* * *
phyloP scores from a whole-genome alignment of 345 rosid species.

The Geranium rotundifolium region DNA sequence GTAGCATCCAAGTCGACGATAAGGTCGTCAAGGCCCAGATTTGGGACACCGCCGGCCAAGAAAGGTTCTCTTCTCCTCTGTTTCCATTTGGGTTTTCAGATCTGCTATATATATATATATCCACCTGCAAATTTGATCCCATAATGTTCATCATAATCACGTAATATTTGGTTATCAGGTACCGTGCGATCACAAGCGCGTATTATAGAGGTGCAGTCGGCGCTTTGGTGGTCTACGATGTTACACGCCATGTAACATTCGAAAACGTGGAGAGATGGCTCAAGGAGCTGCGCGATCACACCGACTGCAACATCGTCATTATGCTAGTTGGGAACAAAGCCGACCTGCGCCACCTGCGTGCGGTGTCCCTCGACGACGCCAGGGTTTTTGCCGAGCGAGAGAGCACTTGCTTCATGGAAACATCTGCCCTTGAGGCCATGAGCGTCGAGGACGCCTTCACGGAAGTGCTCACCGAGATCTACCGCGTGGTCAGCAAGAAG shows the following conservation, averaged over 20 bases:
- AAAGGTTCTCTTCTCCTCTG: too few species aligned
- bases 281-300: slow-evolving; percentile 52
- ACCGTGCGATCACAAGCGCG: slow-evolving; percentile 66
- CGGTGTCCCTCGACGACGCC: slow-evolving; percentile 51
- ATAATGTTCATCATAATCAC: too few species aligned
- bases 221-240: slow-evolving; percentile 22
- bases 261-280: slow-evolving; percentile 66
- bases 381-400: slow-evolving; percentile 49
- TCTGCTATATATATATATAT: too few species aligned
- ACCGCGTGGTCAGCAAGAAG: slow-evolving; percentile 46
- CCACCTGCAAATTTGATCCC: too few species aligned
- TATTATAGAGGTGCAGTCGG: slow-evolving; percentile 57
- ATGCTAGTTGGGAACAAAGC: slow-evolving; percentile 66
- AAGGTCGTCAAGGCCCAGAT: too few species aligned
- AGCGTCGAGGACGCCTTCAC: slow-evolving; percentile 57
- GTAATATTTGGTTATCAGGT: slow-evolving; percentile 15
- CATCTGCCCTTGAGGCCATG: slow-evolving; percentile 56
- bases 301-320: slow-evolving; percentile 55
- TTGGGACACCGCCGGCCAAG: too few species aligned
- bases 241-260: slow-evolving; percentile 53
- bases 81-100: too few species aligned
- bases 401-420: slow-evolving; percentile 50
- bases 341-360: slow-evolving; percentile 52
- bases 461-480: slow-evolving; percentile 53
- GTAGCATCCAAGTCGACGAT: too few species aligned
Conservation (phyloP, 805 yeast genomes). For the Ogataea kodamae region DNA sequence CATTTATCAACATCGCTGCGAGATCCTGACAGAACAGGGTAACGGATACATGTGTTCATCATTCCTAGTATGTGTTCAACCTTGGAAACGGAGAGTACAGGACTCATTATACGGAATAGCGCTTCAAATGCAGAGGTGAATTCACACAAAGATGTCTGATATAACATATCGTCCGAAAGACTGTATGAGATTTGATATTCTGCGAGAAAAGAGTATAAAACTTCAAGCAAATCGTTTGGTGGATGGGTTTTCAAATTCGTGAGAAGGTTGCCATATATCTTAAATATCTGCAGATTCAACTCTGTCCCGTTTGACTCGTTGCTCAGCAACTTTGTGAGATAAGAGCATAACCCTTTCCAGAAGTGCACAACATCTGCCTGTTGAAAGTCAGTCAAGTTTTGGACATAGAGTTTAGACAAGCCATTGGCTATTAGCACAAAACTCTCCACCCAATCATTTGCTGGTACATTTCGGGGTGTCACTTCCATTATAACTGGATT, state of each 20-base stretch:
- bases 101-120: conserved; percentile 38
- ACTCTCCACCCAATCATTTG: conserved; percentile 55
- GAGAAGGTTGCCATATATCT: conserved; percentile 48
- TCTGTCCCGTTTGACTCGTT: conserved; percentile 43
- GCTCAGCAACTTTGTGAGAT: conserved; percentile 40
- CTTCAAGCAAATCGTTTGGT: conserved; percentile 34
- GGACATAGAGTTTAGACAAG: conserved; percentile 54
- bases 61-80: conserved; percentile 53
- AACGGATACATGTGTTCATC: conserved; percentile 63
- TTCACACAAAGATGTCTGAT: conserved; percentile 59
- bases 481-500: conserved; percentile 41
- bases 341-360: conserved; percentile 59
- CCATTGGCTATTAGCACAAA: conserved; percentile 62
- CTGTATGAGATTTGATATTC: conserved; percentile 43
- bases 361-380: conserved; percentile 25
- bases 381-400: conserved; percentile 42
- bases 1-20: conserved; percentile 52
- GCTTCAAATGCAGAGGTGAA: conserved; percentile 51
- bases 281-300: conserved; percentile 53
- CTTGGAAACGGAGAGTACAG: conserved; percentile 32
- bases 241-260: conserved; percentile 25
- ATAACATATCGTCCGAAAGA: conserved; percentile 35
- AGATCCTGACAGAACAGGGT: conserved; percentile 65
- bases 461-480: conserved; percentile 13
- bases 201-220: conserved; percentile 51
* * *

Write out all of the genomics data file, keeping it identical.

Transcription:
phyloP scores from a whole-genome alignment of 345 rosid species.

The Geranium rotundifolium region DNA sequence GTAGCATCCAAGTCGACGATAAGGTCGTCAAGGCCCAGATTTGGGACACCGCCGGCCAAGAAAGGTTCTCTTCTCCTCTGTTTCCATTTGGGTTTTCAGATCTGCTATATATATATATATCCACCTGCAAATTTGATCCCATAATGTTCATCATAATCACGTAATATTTGGTTATCAGGTACCGTGCGATCACAAGCGCGTATTATAGAGGTGCAGTCGGCGCTTTGGTGGTCTACGATGTTACACGCCATGTAACATTCGAAAACGTGGAGAGATGGCTCAAGGAGCTGCGCGATCACACCGACTGCAACATCGTCATTATGCTAGTTGGGAACAAAGCCGACCTGCGCCACCTGCGTGCGGTGTCCCTCGACGACGCCAGGGTTTTTGCCGAGCGAGAGAGCACTTGCTTCATGGAAACATCTGCCCTTGAGGCCATGAGCGTCGAGGACGCCTTCACGGAAGTGCTCACCGAGATCTACCGCGTGGTCAGCAAGAAG shows the following conservation, averaged over 20 bases:
- AAAGGTTCTCTTCTCCTCTG: too few species aligned
- bases 281-300: slow-evolving; percentile 52
- ACCGTGCGATCACAAGCGCG: slow-evolving; percentile 66
- CGGTGTCCCTCGACGACGCC: slow-evolving; percentile 51
- ATAATGTTCATCATAATCAC: too few species aligned
- bases 221-240: slow-evolving; percentile 22
- bases 261-280: slow-evolving; percentile 66
- bases 381-400: slow-evolving; percentile 49
- TCTGCTATATATATATATAT: too few species aligned
- ACCGCGTGGTCAGCAAGAAG: slow-evolving; percentile 46
- CCACCTGCAAATTTGATCCC: too few species aligned
- TATTATAGAGGTGCAGTCGG: slow-evolving; percentile 57
- ATGCTAGTTGGGAACAAAGC: slow-evolving; percentile 66
- AAGGTCGTCAAGGCCCAGAT: too few species aligned
- AGCGTCGAGGACGCCTTCAC: slow-evolving; percentile 57
- GTAATATTTGGTTATCAGGT: slow-evolving; percentile 15
- CATCTGCCCTTGAGGCCATG: slow-evolving; percentile 56
- bases 301-320: slow-evolving; percentile 55
- TTGGGACACCGCCGGCCAAG: too few species aligned
- bases 241-260: slow-evolving; percentile 53
- bases 81-100: too few species aligned
- bases 401-420: slow-evolving; percentile 50
- bases 341-360: slow-evolving; percentile 52
- bases 461-480: slow-evolving; percentile 53
- GTAGCATCCAAGTCGACGAT: too few species aligned
Conservation (phyloP, 805 yeast genomes). For the Ogataea kodamae region DNA sequence CATTTATCAACATCGCTGCGAGATCCTGACAGAACAGGGTAACGGATACATGTGTTCATCATTCCTAGTATGTGTTCAACCTTGGAAACGGAGAGTACAGGACTCATTATACGGAATAGCGCTTCAAATGCAGAGGTGAATTCACACAAAGATGTCTGATATAACATATCGTCCGAAAGACTGTATGAGATTTGATATTCTGCGAGAAAAGAGTATAAAACTTCAAGCAAATCGTTTGGTGGATGGGTTTTCAAATTCGTGAGAAGGTTGCCATATATCTTAAATATCTGCAGATTCAACTCTGTCCCGTTTGACTCGTTGCTCAGCAACTTTGTGAGATAAGAGCATAACCCTTTCCAGAAGTGCACAACATCTGCCTGTTGAAAGTCAGTCAAGTTTTGGACATAGAGTTTAGACAAGCCATTGGCTATTAGCACAAAACTCTCCACCCAATCATTTGCTGGTACATTTCGGGGTGTCACTTCCATTATAACTGGATT, state of each 20-base stretch:
- bases 101-120: conserved; percentile 38
- ACTCTCCACCCAATCATTTG: conserved; percentile 55
- GAGAAGGTTGCCATATATCT: conserved; percentile 48
- TCTGTCCCGTTTGACTCGTT: conserved; percentile 43
- GCTCAGCAACTTTGTGAGAT: conserved; percentile 40
- CTTCAAGCAAATCGTTTGGT: conserved; percentile 34
- GGACATAGAGTTTAGACAAG: conserved; percentile 54
- bases 61-80: conserved; percentile 53
- AACGGATACATGTGTTCATC: conserved; percentile 63
- TTCACACAAAGATGTCTGAT: conserved; percentile 59
- bases 481-500: conserved; percentile 41
- bases 341-360: conserved; percentile 59
- CCATTGGCTATTAGCACAAA: conserved; percentile 62
- CTGTATGAGATTTGATATTC: conserved; percentile 43
- bases 361-380: conserved; percentile 25
- bases 381-400: conserved; percentile 42
- bases 1-20: conserved; percentile 52
- GCTTCAAATGCAGAGGTGAA: conserved; percentile 51
- bases 281-300: conserved; percentile 53
- CTTGGAAACGGAGAGTACAG: conserved; percentile 32
- bases 241-260: conserved; percentile 25
- ATAACATATCGTCCGAAAGA: conserved; percentile 35
- AGATCCTGACAGAACAGGGT: conserved; percentile 65
- bases 461-480: conserved; percentile 13
- bases 201-220: conserved; percentile 51